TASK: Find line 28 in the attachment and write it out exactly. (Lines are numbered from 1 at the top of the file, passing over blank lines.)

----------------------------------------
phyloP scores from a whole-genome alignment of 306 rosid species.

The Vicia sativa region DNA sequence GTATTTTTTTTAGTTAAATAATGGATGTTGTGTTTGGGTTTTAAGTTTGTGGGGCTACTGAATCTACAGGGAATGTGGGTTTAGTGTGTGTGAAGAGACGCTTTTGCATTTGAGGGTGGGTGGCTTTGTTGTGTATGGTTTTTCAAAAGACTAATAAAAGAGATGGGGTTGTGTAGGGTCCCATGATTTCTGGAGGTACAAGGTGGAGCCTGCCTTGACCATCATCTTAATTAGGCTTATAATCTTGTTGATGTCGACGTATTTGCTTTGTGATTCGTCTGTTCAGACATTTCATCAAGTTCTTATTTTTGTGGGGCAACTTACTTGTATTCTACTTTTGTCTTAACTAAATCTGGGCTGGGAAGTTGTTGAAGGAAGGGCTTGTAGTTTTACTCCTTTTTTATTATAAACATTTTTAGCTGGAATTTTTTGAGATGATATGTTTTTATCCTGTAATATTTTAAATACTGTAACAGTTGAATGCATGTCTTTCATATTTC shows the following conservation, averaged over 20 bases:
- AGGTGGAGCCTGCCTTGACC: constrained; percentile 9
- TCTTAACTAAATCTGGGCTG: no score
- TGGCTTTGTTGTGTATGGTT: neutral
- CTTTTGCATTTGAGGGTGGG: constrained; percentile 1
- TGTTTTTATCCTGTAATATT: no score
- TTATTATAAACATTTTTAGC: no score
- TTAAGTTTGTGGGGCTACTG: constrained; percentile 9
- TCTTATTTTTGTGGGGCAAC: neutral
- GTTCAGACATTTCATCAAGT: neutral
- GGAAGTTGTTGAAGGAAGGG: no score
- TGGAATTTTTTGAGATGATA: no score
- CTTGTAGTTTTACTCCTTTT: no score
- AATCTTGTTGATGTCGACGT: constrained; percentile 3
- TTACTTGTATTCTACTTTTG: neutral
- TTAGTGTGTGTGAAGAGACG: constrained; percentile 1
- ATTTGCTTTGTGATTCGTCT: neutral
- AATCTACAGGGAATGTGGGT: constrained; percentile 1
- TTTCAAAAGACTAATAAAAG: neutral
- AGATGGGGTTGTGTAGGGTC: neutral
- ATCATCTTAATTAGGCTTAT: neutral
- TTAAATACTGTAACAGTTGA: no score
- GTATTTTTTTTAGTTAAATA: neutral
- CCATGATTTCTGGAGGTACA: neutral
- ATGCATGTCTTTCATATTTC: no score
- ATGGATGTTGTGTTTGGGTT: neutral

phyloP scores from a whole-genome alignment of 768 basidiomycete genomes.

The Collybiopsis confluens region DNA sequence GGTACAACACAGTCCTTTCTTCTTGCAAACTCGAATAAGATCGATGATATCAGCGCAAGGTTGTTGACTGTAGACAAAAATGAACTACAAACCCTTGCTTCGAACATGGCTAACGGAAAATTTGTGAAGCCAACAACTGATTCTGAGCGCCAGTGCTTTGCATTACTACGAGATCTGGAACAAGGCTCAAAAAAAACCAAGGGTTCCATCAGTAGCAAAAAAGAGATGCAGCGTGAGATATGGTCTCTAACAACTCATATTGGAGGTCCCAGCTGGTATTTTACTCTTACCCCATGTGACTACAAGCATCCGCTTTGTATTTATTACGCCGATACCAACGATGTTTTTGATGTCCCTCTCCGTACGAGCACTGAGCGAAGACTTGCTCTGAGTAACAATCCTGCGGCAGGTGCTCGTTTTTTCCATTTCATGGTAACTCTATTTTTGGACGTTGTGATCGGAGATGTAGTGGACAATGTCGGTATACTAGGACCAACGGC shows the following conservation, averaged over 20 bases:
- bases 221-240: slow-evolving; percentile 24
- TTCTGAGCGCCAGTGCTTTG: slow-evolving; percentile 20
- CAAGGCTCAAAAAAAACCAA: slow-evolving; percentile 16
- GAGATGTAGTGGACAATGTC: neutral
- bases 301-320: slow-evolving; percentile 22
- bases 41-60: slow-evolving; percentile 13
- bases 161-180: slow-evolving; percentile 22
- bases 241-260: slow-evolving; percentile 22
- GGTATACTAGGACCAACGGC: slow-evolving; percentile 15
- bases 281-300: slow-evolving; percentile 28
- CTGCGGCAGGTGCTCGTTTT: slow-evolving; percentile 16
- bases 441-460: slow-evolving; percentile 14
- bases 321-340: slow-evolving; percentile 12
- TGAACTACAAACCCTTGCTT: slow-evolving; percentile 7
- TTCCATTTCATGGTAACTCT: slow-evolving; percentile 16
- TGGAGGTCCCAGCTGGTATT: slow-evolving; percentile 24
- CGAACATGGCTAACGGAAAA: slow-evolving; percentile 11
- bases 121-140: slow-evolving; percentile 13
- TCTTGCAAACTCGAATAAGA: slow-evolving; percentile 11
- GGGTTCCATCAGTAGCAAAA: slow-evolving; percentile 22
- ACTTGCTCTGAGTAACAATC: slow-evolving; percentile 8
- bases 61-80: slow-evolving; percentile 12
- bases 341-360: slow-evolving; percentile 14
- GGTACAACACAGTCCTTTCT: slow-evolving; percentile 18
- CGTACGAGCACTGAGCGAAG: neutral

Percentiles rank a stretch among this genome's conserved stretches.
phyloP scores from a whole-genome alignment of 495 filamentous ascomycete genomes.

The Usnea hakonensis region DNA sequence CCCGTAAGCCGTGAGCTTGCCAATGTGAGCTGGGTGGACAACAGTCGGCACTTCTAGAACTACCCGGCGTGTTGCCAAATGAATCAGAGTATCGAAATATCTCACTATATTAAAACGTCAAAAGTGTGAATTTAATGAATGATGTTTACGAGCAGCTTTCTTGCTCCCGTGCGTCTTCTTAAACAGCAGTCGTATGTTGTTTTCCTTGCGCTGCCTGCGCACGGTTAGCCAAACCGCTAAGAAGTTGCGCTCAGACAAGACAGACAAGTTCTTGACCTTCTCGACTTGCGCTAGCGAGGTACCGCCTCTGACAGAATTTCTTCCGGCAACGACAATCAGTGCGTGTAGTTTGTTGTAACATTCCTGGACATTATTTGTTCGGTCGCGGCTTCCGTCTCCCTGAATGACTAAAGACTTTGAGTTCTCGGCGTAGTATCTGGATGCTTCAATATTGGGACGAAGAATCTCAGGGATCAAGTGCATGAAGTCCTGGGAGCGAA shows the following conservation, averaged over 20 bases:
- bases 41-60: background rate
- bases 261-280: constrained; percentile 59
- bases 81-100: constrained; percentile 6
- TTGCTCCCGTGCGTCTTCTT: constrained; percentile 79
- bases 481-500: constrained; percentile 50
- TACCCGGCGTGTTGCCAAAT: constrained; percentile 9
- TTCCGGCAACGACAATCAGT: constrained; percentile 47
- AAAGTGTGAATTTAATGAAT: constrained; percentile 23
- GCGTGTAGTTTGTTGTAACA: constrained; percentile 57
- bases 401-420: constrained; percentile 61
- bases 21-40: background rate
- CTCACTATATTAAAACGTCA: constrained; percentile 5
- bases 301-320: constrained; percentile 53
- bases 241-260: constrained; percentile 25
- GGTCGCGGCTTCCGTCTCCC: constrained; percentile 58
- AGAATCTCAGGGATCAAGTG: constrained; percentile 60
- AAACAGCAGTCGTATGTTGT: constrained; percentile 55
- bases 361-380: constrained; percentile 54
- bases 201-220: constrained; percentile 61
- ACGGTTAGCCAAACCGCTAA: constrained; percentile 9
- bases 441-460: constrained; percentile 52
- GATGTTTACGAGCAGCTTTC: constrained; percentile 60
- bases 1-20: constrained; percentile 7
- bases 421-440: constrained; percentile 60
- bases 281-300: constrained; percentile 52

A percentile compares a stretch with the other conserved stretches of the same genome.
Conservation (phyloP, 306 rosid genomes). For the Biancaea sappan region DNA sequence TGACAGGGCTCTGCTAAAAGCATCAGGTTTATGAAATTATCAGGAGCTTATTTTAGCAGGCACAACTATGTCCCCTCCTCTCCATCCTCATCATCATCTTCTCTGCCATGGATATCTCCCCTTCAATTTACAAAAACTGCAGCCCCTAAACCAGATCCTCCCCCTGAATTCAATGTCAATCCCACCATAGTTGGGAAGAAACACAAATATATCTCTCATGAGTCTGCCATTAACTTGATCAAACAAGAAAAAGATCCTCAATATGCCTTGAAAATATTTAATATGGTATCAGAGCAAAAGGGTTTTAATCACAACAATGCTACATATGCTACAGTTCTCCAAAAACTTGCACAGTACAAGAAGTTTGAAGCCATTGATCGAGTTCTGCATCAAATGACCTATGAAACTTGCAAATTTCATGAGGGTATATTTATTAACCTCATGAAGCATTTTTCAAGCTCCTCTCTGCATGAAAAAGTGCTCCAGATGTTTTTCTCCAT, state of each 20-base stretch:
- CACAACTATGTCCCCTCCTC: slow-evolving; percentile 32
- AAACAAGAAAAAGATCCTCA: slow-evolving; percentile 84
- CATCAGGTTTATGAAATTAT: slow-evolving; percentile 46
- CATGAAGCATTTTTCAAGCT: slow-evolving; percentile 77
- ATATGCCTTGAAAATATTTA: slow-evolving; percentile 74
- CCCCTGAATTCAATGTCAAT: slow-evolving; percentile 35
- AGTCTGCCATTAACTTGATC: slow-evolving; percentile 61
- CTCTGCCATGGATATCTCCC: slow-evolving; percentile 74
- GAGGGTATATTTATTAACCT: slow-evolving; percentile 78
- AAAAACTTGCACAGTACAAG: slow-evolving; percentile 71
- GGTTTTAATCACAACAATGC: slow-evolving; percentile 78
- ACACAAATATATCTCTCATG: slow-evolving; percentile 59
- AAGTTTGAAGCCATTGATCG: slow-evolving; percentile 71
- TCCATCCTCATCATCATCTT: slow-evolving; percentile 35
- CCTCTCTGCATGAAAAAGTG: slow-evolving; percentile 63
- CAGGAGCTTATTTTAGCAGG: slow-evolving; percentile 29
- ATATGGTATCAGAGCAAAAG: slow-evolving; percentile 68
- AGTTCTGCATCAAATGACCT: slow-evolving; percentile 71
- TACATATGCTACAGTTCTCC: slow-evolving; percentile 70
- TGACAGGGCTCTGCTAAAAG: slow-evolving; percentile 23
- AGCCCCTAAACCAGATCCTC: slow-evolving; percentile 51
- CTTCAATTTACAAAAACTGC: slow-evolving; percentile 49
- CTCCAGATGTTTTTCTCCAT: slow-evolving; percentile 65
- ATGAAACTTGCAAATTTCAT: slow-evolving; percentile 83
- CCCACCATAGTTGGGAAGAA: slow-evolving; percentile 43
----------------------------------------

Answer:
phyloP scores from a whole-genome alignment of 768 basidiomycete genomes.